“We’re developing new corporate strategies that will ensure economic stability and growth for years to come for the community. IMC supports local artists, artisans, and authors. It’s a formal way to continue to showcase our heritage and our culture, and to educate the community of our people and how we live,” he says.
During my discussion with Wood Buffalo Indigenous-owned companies, I inquired into their biggest wins and successes. Responses on the expansion of access to education, community sustainability, building infrastructure and more allowed me to truly see how close these companies continue to abide by their missions. Many companies can provide services. However, these established Indigenous-owned businesses in Wood Buffalo work hard for mutual success – a success to provide support to its community and the support of its community for the businesses.
Quintal encourages young Indigenous people to see through their education and attend post-secondary institutions.
“The biggest success that the nation has seen is that now instead of just employment opportunities with our companies – which is definitely a success – but, we’ve set aside money for education, and now we’re able to send our kids to university. Instead of having members who can come out and service the oil sands, we have members going to school to be educators, to be in the medical profession, to be engineers so that our members can not just work in the oil sands, they can design the oil sands. They can contribute back to the community by becoming educators and providing health services,” he says.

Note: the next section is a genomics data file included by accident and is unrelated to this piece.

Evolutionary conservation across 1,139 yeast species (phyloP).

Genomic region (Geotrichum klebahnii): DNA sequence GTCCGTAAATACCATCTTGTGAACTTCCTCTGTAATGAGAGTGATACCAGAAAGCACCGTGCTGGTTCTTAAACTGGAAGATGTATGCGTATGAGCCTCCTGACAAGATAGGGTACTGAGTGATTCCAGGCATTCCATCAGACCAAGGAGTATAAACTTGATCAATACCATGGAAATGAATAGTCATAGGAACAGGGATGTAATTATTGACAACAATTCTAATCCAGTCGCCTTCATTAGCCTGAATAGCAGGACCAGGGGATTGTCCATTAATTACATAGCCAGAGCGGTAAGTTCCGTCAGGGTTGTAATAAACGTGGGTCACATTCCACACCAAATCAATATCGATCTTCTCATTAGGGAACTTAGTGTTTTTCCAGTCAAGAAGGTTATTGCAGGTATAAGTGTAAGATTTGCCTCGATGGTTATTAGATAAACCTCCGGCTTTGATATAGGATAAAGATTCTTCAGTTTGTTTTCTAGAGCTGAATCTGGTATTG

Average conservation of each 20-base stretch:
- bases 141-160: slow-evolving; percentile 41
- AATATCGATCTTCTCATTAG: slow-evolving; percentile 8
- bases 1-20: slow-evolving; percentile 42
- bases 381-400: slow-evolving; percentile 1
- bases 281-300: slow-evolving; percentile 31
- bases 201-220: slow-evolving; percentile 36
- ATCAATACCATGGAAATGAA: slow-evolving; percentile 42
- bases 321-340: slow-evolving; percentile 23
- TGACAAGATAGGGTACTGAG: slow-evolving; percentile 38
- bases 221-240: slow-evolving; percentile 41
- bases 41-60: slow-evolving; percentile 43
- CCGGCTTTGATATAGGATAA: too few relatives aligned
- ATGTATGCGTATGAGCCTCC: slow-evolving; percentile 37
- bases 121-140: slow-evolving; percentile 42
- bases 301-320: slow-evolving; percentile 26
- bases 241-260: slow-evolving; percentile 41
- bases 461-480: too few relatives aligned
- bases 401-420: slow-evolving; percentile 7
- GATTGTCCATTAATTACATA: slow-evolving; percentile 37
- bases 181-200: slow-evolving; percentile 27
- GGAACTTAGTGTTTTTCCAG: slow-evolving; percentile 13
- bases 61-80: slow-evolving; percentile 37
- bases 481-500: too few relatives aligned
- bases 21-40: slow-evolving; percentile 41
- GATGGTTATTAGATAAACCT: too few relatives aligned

Young adds that the community are the future leaders for companies like MMG. “By sending and educating the youth – getting them to understand the business side of things – eventually these members are going to be leading the group of companies into the future.”
Within the last month, IMC has developed its own apprenticeship program that’s been sanctioned by its industry partners. High school students or even adults can join the program. IMC aims to create more employment within its partnerships.
“We focus on our youth and it [jobs] encompasses everybody. If they need work, and they are Métis, then we certainly help them. But, we are really putting a strong effort and focus on the youth. And we have seen an increase in our youth graduating from high school and being able to have an option to seek out the future. So this has been something that’s pretty dynamic to us and we’re proud of it,” says Myers.
FMGOC has its own initiatives underway supporting new educational facilities that will allow Fort McKay First Nation children, kindergarten through grade nine, that will incorporate both the Dene and Cree Language and cultural programs into their education. Children will have an opportunity to learn about their rich local history in their community as opposed to having to leave to go elsewhere for education, says Director of HR, Mary Beth Green.